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Is it time for a change?

Wednesday, September 14th 2005, 7:13PM 4 Comments

by Philip Macalister

After my last post I have been having an interesting discussion with an adviser - who suggests I keep out of politics! More seriously he suggests one votes on what is good for the long-term future of the country not what is good for our industry.

His view is that Cullen inherited an economic structure put together by the last National government and Roger Douglas before that and they simply rode a wave of good luck.

Clark is insufferably arrogant. Cullen is insufferably arrogant.

"Having said that I was low key Nat supporter until threee weeks ago now I think they all suck - they forget they work for us," he says.

His view is that the only way forward for New Zealand is two terms Labour and two terms National - a lurch left and then a lurch right and so on.

"Never give them three terms - the arrogance takes over."

He also thinks Labour lost all credibility when they said there is no spare money and then came out with the (not costed) student loan bribe.

I don't disagree about the arrogance. Is arrogance reason enough to throw out a government which has presided over six good years? To me it seems to be a toss up between arrogance and known factor v bumbler and ditherer. With Brash it seems to be the problem of teaching old dog new tricks.

I reckon that the Nats aren't ready yet, but in three years time they will be. If you put them in now lacking experience and with a worsening economy they will only be a weak one-term government.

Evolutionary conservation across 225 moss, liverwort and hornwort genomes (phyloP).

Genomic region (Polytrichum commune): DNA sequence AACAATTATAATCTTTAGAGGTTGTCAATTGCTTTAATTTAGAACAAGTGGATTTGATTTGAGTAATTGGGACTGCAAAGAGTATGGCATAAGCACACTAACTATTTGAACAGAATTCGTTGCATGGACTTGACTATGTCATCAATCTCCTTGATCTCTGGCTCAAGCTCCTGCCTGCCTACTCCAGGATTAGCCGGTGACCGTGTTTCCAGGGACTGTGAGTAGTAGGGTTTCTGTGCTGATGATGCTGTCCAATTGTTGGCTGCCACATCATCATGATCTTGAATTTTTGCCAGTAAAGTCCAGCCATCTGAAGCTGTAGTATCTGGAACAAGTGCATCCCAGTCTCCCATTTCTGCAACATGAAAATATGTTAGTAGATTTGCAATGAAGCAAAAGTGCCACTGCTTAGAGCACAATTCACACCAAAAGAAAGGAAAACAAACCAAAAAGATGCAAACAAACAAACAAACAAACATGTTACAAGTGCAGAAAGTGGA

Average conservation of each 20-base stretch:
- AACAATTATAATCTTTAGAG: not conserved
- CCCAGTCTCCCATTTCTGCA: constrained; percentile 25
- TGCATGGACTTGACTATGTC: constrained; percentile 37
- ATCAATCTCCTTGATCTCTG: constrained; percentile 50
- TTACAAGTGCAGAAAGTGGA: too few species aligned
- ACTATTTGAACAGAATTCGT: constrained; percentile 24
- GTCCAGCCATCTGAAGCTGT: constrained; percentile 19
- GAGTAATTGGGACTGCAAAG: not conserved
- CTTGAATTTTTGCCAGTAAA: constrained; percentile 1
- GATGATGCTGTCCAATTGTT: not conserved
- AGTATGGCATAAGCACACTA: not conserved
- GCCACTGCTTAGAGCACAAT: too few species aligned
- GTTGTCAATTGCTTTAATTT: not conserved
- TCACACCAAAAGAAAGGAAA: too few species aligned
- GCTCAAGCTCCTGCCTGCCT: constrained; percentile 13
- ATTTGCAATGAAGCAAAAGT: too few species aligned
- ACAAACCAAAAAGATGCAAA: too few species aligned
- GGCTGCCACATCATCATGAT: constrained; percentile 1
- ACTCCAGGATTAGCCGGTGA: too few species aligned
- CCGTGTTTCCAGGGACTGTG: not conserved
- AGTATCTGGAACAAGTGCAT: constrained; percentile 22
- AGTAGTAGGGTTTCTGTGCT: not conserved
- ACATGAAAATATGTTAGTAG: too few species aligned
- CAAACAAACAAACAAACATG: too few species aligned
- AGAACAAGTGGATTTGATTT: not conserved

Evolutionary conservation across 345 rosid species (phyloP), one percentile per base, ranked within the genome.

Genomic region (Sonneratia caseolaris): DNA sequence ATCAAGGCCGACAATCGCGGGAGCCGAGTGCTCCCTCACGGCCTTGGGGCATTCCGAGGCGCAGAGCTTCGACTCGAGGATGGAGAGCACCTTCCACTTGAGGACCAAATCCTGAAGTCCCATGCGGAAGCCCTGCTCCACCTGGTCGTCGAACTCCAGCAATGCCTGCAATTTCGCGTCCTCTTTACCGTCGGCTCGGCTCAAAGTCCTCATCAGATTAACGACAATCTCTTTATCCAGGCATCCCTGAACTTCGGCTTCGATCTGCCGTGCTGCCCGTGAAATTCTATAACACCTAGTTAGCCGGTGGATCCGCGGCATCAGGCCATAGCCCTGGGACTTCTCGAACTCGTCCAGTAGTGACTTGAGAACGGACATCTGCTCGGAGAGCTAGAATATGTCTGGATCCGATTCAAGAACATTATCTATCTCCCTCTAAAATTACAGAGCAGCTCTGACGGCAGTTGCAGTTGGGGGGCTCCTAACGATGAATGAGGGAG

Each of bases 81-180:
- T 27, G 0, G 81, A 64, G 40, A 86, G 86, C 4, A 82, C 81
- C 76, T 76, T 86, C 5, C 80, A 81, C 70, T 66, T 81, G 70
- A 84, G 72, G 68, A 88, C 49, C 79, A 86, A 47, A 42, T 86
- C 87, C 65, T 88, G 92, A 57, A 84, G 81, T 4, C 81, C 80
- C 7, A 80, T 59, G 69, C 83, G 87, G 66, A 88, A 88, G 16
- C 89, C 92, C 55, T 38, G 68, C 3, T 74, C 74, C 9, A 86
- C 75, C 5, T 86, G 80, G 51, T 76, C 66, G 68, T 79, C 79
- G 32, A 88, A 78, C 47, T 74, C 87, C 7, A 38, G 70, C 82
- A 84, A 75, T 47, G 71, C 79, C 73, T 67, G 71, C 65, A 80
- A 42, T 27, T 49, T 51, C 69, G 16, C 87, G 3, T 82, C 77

Where we do agree is that I don't have a lot of time for either lot at the present and I am sick of bribes and the petrol tax one the worst especially coming from Brash the economist.

As for Labour and its hand out - I disagree with that and suggest that the media, economists and commentators let us down by not showing that in the budget there was all this unallocated money to spend.

What's best for the long-term future of the country is certainly the key and I don't think one-off short term tax cuts are the answer (be different if they were corporate tax cuts). The key is to increase productivity and wages.
One piece I enjoyed as it summed things up well is this one written by Rod Oram.

The idea of the blog was to get people talking - I figure the industry are mainly right leaning (or in some cases lying on their right hand side) and it would be good to challenge their thinking. Your comments are welcome.

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Comments from our readers

On 16 September 2005 at 4:07 am The B said:

There is a bridge on Main North Road in Christchurch that has been under construction for at least 12 months. This bridge simply crosses a railway line. It's not a big bridge.

In any other OECD country I can think of, this project would have taken 3 or 4 months tops. There are some very fundamental shortcomings in the way infrastructure is planned, paid for and built in NZ.

John Key is the only politician of any stripe who acknowledges that the sensible way to pay for these assets (which will after all benefit NZ for 50 or 100 years) is to borrow the cost today and pay it off over time. Almost no Kiwis would be able to buy their own home without doing the same thing.